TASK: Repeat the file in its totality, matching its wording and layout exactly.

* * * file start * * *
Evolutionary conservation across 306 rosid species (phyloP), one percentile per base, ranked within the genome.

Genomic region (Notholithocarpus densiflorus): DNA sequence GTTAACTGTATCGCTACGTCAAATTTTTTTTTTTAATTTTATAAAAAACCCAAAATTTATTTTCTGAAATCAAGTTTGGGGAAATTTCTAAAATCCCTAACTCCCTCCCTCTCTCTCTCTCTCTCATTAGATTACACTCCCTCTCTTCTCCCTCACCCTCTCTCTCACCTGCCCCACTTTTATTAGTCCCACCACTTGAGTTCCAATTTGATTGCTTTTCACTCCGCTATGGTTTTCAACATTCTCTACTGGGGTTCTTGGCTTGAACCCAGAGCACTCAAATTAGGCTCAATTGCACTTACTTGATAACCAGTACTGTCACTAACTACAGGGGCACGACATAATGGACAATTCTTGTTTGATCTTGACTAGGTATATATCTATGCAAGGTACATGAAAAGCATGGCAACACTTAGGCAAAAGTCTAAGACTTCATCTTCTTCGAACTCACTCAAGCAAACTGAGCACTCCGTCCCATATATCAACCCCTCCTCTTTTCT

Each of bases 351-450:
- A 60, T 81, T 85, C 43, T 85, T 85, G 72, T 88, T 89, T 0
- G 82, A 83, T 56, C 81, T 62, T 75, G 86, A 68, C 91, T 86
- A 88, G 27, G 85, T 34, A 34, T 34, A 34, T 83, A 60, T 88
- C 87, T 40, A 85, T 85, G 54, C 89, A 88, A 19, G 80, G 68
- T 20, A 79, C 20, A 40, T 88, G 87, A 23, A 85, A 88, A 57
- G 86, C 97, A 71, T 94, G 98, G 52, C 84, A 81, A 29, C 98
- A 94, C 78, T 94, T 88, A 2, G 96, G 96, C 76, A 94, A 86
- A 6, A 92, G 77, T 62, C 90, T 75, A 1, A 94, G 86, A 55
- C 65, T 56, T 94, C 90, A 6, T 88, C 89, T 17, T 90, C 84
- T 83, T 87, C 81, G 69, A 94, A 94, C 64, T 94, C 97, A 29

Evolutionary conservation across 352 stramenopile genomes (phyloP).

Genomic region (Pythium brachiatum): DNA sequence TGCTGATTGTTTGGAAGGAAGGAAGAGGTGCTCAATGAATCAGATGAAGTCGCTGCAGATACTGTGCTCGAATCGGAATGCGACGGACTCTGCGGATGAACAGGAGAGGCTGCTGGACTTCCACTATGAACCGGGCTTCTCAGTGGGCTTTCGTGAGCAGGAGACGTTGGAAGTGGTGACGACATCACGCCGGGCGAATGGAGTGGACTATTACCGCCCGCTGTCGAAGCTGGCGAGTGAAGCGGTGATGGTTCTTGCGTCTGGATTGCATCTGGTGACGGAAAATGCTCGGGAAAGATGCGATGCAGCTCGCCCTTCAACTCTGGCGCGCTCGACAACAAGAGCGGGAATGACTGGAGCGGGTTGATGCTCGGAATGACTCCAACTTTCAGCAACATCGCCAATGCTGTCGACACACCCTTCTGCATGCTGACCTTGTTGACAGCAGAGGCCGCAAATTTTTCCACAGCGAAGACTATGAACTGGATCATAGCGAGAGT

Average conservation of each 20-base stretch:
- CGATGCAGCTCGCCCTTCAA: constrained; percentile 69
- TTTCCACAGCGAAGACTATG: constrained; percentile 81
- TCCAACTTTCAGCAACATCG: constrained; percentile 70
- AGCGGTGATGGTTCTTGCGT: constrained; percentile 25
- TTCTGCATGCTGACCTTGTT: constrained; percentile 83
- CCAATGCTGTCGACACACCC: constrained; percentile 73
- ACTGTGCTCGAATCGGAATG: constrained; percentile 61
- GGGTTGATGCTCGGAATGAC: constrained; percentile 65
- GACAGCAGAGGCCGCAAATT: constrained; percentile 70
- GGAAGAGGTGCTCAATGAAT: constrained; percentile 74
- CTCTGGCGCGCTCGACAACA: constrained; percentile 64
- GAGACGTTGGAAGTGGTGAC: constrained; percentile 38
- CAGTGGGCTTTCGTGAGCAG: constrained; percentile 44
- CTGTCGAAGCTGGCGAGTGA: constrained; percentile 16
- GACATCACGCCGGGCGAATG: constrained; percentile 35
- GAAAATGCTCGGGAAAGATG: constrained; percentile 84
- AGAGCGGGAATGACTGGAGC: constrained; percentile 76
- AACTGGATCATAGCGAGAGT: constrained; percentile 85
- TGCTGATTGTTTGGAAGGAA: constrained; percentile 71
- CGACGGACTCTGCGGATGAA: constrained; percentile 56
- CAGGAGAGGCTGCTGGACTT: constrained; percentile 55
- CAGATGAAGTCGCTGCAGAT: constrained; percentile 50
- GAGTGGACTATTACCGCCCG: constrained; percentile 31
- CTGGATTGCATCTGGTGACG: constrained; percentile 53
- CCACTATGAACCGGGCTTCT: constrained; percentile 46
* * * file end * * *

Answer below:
Evolutionary conservation across 306 rosid species (phyloP), one percentile per base, ranked within the genome.

Genomic region (Notholithocarpus densiflorus): DNA sequence GTTAACTGTATCGCTACGTCAAATTTTTTTTTTTAATTTTATAAAAAACCCAAAATTTATTTTCTGAAATCAAGTTTGGGGAAATTTCTAAAATCCCTAACTCCCTCCCTCTCTCTCTCTCTCTCATTAGATTACACTCCCTCTCTTCTCCCTCACCCTCTCTCTCACCTGCCCCACTTTTATTAGTCCCACCACTTGAGTTCCAATTTGATTGCTTTTCACTCCGCTATGGTTTTCAACATTCTCTACTGGGGTTCTTGGCTTGAACCCAGAGCACTCAAATTAGGCTCAATTGCACTTACTTGATAACCAGTACTGTCACTAACTACAGGGGCACGACATAATGGACAATTCTTGTTTGATCTTGACTAGGTATATATCTATGCAAGGTACATGAAAAGCATGGCAACACTTAGGCAAAAGTCTAAGACTTCATCTTCTTCGAACTCACTCAAGCAAACTGAGCACTCCGTCCCATATATCAACCCCTCCTCTTTTCT

Each of bases 351-450:
- A 60, T 81, T 85, C 43, T 85, T 85, G 72, T 88, T 89, T 0
- G 82, A 83, T 56, C 81, T 62, T 75, G 86, A 68, C 91, T 86
- A 88, G 27, G 85, T 34, A 34, T 34, A 34, T 83, A 60, T 88
- C 87, T 40, A 85, T 85, G 54, C 89, A 88, A 19, G 80, G 68
- T 20, A 79, C 20, A 40, T 88, G 87, A 23, A 85, A 88, A 57
- G 86, C 97, A 71, T 94, G 98, G 52, C 84, A 81, A 29, C 98
- A 94, C 78, T 94, T 88, A 2, G 96, G 96, C 76, A 94, A 86
- A 6, A 92, G 77, T 62, C 90, T 75, A 1, A 94, G 86, A 55
- C 65, T 56, T 94, C 90, A 6, T 88, C 89, T 17, T 90, C 84
- T 83, T 87, C 81, G 69, A 94, A 94, C 64, T 94, C 97, A 29

Evolutionary conservation across 352 stramenopile genomes (phyloP).

Genomic region (Pythium brachiatum): DNA sequence TGCTGATTGTTTGGAAGGAAGGAAGAGGTGCTCAATGAATCAGATGAAGTCGCTGCAGATACTGTGCTCGAATCGGAATGCGACGGACTCTGCGGATGAACAGGAGAGGCTGCTGGACTTCCACTATGAACCGGGCTTCTCAGTGGGCTTTCGTGAGCAGGAGACGTTGGAAGTGGTGACGACATCACGCCGGGCGAATGGAGTGGACTATTACCGCCCGCTGTCGAAGCTGGCGAGTGAAGCGGTGATGGTTCTTGCGTCTGGATTGCATCTGGTGACGGAAAATGCTCGGGAAAGATGCGATGCAGCTCGCCCTTCAACTCTGGCGCGCTCGACAACAAGAGCGGGAATGACTGGAGCGGGTTGATGCTCGGAATGACTCCAACTTTCAGCAACATCGCCAATGCTGTCGACACACCCTTCTGCATGCTGACCTTGTTGACAGCAGAGGCCGCAAATTTTTCCACAGCGAAGACTATGAACTGGATCATAGCGAGAGT

Average conservation of each 20-base stretch:
- CGATGCAGCTCGCCCTTCAA: constrained; percentile 69
- TTTCCACAGCGAAGACTATG: constrained; percentile 81
- TCCAACTTTCAGCAACATCG: constrained; percentile 70
- AGCGGTGATGGTTCTTGCGT: constrained; percentile 25
- TTCTGCATGCTGACCTTGTT: constrained; percentile 83
- CCAATGCTGTCGACACACCC: constrained; percentile 73
- ACTGTGCTCGAATCGGAATG: constrained; percentile 61
- GGGTTGATGCTCGGAATGAC: constrained; percentile 65
- GACAGCAGAGGCCGCAAATT: constrained; percentile 70
- GGAAGAGGTGCTCAATGAAT: constrained; percentile 74
- CTCTGGCGCGCTCGACAACA: constrained; percentile 64
- GAGACGTTGGAAGTGGTGAC: constrained; percentile 38
- CAGTGGGCTTTCGTGAGCAG: constrained; percentile 44
- CTGTCGAAGCTGGCGAGTGA: constrained; percentile 16
- GACATCACGCCGGGCGAATG: constrained; percentile 35
- GAAAATGCTCGGGAAAGATG: constrained; percentile 84
- AGAGCGGGAATGACTGGAGC: constrained; percentile 76
- AACTGGATCATAGCGAGAGT: constrained; percentile 85
- TGCTGATTGTTTGGAAGGAA: constrained; percentile 71
- CGACGGACTCTGCGGATGAA: constrained; percentile 56
- CAGGAGAGGCTGCTGGACTT: constrained; percentile 55
- CAGATGAAGTCGCTGCAGAT: constrained; percentile 50
- GAGTGGACTATTACCGCCCG: constrained; percentile 31
- CTGGATTGCATCTGGTGACG: constrained; percentile 53
- CCACTATGAACCGGGCTTCT: constrained; percentile 46